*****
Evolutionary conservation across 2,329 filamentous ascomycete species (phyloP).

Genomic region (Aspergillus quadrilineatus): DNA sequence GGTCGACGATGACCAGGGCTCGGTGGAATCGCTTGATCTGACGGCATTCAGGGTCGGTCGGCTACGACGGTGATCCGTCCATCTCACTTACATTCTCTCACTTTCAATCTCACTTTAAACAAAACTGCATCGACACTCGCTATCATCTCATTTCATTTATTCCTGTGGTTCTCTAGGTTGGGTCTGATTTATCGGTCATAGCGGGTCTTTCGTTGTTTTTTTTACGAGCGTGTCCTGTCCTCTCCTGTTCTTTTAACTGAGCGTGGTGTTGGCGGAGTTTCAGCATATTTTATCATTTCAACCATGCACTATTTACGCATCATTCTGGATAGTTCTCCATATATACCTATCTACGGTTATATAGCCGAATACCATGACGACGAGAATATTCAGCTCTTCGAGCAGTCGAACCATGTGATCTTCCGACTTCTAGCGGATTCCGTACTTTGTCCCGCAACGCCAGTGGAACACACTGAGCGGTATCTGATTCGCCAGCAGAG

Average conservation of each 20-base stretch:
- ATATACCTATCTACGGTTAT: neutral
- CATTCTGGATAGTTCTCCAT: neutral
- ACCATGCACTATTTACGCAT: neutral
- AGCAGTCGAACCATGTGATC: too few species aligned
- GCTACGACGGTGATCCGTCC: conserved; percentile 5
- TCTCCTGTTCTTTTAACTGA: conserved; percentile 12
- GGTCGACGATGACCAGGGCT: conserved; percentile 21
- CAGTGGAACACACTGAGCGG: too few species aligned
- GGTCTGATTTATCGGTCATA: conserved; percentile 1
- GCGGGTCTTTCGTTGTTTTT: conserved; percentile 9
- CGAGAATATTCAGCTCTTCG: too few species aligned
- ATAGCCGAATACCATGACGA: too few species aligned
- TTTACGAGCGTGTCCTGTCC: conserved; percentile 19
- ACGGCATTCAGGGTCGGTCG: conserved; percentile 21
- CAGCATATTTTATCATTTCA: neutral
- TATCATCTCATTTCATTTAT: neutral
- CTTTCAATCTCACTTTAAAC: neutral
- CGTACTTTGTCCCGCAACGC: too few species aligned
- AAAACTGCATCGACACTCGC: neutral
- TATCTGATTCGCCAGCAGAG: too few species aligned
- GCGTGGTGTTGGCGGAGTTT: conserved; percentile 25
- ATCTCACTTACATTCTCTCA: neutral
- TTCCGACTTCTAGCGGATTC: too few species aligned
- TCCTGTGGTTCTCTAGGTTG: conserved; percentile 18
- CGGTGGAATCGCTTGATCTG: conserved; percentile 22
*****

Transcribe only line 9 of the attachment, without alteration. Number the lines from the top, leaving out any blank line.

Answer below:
- TCTCCTGTTCTTTTAACTGA: conserved; percentile 12